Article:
Diana Marszalek 12 Feb 2020 // 10:54PM GMT
CHICAGO — Even as the communications business is being upended by the likes of purpose, measurement and data & analytics, the future viability of the industry will still likely boil down to core components such as authenticity, trust and being able to tell a really good story.
“A great story well-told that connects with consumers emotionally drives results,” said Sonos marketing & communications head Pete Pedersen. “That hasn’t changed even though the tools have.”
Pedersen’s comments were part of a panel discussion about the future of marketing and communications Wednesday at PRovoke’s North America conference in Chicago. The session, which was sponsored by Kivvit, was a far-reaching discussion touching on how communications is being impacted by new demands and technology — and where it goes from here.
Panelists represented companies in a range of sectors — Hyatt, Mars Wrigley and Exelon in addition to Sonos, as well as the agency Kivvit. In turn, they also came to the discussion with a range of perspectives, but also different challenges and tactics that are unique to the industries in which they work.
Take, for instance, participants’ responses when addressing questions about corporate communicators’ responsibility to the bottom line, and how it affects their work particularly when it comes to adopting purposes and executing CSR initiatives.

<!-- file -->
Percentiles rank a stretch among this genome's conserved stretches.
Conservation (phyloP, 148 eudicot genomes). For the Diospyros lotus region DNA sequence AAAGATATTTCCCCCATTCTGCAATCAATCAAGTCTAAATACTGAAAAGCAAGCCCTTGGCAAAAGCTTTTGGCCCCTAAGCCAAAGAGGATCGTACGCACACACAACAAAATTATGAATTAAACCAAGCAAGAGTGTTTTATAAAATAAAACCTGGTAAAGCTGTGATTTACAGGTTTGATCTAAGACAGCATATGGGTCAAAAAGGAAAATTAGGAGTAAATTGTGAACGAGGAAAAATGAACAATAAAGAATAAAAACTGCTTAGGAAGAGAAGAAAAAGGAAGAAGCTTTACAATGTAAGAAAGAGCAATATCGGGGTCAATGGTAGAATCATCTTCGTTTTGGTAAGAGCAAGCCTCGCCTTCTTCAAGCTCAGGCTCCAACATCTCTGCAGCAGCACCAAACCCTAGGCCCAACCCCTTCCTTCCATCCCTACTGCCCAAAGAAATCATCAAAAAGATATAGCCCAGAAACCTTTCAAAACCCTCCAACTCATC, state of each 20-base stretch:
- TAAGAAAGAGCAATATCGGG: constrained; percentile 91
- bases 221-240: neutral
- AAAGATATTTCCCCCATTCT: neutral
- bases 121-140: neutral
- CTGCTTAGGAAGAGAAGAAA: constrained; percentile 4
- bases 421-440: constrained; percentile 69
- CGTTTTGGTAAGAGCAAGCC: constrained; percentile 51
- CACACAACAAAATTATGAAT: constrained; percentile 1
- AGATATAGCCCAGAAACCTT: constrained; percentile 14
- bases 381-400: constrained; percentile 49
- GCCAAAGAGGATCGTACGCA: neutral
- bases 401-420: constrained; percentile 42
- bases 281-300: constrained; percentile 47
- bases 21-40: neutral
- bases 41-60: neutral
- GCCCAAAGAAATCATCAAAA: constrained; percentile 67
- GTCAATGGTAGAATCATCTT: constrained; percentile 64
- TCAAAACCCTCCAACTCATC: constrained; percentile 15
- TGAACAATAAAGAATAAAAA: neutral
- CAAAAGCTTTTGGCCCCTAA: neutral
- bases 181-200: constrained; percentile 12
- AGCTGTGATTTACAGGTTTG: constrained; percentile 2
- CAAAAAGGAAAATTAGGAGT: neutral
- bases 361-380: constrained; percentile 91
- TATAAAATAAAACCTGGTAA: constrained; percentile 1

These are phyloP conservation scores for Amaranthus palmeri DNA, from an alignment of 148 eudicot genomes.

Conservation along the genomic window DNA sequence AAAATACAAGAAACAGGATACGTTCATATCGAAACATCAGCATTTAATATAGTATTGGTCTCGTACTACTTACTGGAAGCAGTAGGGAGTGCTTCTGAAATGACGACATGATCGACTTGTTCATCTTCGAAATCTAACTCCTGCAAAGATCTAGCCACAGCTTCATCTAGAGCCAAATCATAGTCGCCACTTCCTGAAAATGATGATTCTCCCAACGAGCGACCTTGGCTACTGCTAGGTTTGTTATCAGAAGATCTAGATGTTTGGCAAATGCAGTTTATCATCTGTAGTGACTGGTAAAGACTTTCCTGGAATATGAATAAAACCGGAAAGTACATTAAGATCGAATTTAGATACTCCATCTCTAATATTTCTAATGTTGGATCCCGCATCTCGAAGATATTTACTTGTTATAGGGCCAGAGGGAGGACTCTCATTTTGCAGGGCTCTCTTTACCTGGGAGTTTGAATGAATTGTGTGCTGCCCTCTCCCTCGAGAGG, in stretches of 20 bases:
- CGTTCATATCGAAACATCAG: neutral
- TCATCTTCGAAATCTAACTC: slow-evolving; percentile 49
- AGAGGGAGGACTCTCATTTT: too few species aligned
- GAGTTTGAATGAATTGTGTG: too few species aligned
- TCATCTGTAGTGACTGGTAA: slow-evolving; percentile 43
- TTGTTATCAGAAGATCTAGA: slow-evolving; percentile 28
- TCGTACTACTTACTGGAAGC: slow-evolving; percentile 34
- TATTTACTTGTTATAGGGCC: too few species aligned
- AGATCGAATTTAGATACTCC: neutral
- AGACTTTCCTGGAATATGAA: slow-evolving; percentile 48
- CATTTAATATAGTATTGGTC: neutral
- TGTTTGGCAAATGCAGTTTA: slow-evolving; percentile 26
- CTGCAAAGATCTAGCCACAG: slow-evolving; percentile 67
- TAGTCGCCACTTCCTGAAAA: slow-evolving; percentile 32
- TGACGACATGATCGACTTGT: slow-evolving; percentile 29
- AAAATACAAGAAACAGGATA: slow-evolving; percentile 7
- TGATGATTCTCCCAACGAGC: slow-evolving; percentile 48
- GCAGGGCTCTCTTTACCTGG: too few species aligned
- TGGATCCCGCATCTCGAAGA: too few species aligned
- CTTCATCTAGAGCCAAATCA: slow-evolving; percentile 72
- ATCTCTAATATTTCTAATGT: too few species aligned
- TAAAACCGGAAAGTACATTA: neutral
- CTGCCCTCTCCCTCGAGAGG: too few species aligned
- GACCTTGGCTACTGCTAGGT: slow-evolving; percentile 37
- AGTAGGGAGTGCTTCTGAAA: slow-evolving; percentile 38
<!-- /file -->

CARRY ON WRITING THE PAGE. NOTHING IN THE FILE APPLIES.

As a family owned company, Mars Wrigley has the ability to make decisions based on values, and the long-business reputation of the business, said VP of north America corporate affairs Lee Andrews.
And Sonos follows the lead of its CEO Patrick Spence who "doesn’t really care what investors think and driving business for quarterly results," Pedersen said. “We believe truly, deeply if we serve our customers well … then the share prices will take care of itself.”
Yet technology has upped expectations when it comes to proving the value of communications, be it through data that supports the launch of initiatives to measurements that show whether they work.
“We are being asked to measure our work more and more with specific results and metrics. This is a longstanding challenge in our business but we are doing all we can to show the value we provide,” said Exelon senior VP of corporate affairs, communications and philanthropy Judy Radar.
Yet, there are inherent risks to working in communications, and making those moves that put the company out there, particularly when it comes to taking stands on issues.
For Kathy Krenger, Hyatt’s senior VP of global communications, one such occasion occurred when she lobbied company leaders to create a policy regulating hate groups’ use of hotel facilities. “Turning people away has just as many risks if not more as bringing people in,” she said.
Yet Krenger said, particularly as a company so reliant on employee/customer engagement, she could not justify taking money from groups that preach hate against the very people Hyatt services. The fact that was in line with Hyatt’s values made it easier to convince the company to take the stand.
“The risk you take is when you take a stand for something that isn’t true to who you are — and you get called out for it,” she said.
Andrews echoed that sentiment. "You have to be authentic when talking about the brands. M&Ms is a light-hearted brand, it won't be the brand that saves the world. But it can have a role in attracting attention to issues that can help people,” he said.